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DMT Uptake in MS Potentially Linked to Education Level, Study Suggests

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A community-based study suggests a correlation between university education and the likelihood of disease-modifying therapy (DMT) uptake in multiple sclerosis (MS).

Having a university education was linked to better access and higher uptake of disease-modifying therapies (DMTs) for patients with multiple sclerosis (MS) compared with those without university educations, according to a study recently published in Multiple Sclerosis Journal.

In privately funded health care systems in the United Kingdom (UK), DMTs can be very costly and therefore unaffordable to many patients with MS. As higher incomes are associated with higher education, it makes sense that individuals with higher education would have more access to these therapies in a privately funded system.

University Lecture | Image credit: master1305 - stock.adobe.com

University Lecture | Image credit: master1305 - stock.adobe.com

In theory, a publicly funded health care system should help mitigate some of these discrepancies. Yet, as the authors of the study noted, these systems do not always lead to equitable access. To investigate these inequities, researchers conducted a study to examine the role of education level in DMT uptake. Data were gathered from the UK MS Register (UKMSR) to first examine the influence of university education on a patient’s uptake and time from diagnosis to starting a DMT. Subsequently, the authors assessed the influence of university education on the uptake of moderate– and high-efficacy DMTs.

Moderate-efficacy DMTs included daclizumab, azathioprine, methotrexate, fingolimod, teriflunomide, dimethyl fumarate, glatiramer acetate, and beta-interferon. High-efficacy DMTs included cladribine, rituximab, ocrelizumab, alemtuzumab, and natalizumab.

This study included 6317 participants with MS diagnosed after the age of 30 between 2008 and 2021. Of this group, 46% received a university education, whereas the remaining 54% attended or completed primary or secondary schooling and were referred to as the school education or diploma group by the authors. It was noted that in 96% of participants, education levels did not impact the period between onset of symptoms and diagnoses, but those with a university education were typically younger at the time of their diagnosis.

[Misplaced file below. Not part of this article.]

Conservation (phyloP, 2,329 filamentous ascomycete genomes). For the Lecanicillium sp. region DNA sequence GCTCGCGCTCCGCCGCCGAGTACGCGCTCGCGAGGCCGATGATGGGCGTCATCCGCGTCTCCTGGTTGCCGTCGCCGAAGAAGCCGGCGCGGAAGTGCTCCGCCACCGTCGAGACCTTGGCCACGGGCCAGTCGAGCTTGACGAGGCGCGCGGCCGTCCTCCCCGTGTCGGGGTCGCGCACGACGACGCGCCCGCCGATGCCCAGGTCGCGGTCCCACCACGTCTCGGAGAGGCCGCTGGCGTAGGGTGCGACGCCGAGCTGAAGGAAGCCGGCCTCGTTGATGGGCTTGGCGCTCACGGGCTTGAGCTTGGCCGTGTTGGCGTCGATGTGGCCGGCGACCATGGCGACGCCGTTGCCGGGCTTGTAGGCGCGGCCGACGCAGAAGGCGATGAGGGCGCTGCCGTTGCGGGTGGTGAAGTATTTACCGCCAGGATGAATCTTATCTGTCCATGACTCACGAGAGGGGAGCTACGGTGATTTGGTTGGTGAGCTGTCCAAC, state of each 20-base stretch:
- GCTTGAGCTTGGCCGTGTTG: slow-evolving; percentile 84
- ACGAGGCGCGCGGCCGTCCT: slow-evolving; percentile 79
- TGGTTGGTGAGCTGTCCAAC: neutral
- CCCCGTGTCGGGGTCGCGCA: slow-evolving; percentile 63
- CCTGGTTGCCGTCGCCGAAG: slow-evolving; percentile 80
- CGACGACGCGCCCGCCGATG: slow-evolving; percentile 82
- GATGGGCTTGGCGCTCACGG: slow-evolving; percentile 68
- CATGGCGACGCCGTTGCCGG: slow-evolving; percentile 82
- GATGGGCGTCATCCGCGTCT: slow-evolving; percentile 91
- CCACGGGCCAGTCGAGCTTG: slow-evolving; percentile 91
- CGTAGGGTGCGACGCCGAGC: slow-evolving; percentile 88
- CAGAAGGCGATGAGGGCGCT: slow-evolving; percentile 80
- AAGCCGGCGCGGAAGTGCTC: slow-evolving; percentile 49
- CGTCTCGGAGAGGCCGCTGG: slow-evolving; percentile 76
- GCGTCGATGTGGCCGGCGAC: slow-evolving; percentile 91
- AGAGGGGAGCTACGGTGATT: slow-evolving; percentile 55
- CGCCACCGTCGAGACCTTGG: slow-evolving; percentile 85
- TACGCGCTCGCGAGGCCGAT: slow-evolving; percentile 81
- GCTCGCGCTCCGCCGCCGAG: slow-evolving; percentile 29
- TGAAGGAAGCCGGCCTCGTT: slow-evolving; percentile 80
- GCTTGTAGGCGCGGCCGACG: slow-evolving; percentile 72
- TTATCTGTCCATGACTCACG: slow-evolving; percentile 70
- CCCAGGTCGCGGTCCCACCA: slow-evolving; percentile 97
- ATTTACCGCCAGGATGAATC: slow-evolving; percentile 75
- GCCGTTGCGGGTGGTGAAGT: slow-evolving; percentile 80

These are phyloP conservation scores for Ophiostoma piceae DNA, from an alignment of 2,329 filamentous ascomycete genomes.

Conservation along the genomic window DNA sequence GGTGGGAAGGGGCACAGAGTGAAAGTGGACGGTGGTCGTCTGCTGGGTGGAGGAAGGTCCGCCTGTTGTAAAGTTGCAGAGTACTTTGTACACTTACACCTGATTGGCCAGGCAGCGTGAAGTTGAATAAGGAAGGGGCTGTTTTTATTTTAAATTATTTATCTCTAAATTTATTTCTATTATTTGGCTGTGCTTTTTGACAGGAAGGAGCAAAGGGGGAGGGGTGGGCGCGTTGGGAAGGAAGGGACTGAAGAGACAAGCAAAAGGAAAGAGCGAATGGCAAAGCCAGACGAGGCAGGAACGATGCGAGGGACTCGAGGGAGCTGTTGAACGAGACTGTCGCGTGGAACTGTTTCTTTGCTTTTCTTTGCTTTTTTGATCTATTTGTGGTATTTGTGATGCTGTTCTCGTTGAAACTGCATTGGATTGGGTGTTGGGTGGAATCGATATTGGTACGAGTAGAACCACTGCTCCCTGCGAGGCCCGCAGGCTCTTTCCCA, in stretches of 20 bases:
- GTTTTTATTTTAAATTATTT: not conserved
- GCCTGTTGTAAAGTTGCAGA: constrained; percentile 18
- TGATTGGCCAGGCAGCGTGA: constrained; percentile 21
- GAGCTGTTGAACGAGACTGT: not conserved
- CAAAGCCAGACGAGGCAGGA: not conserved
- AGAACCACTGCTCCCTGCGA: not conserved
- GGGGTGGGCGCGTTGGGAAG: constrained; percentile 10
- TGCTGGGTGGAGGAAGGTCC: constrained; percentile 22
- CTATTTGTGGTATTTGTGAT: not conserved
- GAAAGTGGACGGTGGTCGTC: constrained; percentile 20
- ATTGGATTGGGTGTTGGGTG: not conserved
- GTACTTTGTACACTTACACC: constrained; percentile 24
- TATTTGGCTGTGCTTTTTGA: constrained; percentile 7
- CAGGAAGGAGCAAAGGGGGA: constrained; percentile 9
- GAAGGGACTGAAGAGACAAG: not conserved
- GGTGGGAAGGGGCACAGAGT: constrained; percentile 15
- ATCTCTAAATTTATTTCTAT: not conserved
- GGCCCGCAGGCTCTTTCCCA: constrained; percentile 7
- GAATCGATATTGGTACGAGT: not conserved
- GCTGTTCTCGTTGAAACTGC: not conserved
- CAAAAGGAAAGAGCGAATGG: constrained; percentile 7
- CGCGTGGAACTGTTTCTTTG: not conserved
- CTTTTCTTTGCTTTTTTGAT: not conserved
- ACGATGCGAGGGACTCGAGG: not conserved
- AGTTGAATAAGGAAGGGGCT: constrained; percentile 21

Of the individuals with a university education, 62% (n = 1826) underwent treatment with DMTs, compared with 53% (n = 1788) of those with a school education or diploma (P < .001). The chances of an individual receiving a DMT were not dependent on sex. However, a university education, younger age of diagnosis, and a lower normalized MS Impact Scale physical scores—a patient-reported assessment of motor– and health-related quality of life—were significantly associated with DMT treatment (P < .001).

In total, 40% (n = 1167) and 22% (n = 659) of those in the university education group, as well as 37% (n = 1247) and 16% (n = 541) of those in the school education or diploma group, were administered moderate– and high-efficacy DMTs, respectively. Compared with those without a university education, individuals with a university education were more often treated with DMTs of both efficacies (P < .001).

A university education was also significantly associated with a shorter time to initiation of DMTs compared with the periods experienced by those without a university education, with a median initiation of 42 months for university education vs 83 months without (P < .001).

Among the limitations of this study, the authors mentioned potential bias arising from the fact that individuals in higher socioeconomic classes more often take voluntary health assessments. Therefore, individuals with MS who have university educations are more likely to engage with the UKMSR. Additionally, individuals with MS who undergo DMT typically experience more regular follow-ups with MS specialists, who in turn are more likely to recommend they participate in the UKMSR.

With these limitations in mind, the authors recognize their findings suggest that university educations in patients with MS correlate with higher uptake of DMTs compared with patients who are without this level of education. However, they concluded by noting that direct costs of these therapies is an unlikely barrier in a publicly funded health care system.

"In a publicly funded health care system, the impact of education on the uptake of DMTs is unlikely to be caused by many direct costs, as people are not required to pay for appointments, investigations, drugs and other care," the authors said. "Further studies are therefore required to understand the mechanism that drives this inequity, to improve health care access."

Reference

Das J, Rog DJ, Middleton R, Rodgers JW, Nicholas R. University education facilitates uptake of disease-modifying therapies for multiple sclerosis: A community-based study using the UK MS Register. Mult Scler. 2024 Jan 17:13524585231221411. doi: 10.1177/13524585231221411

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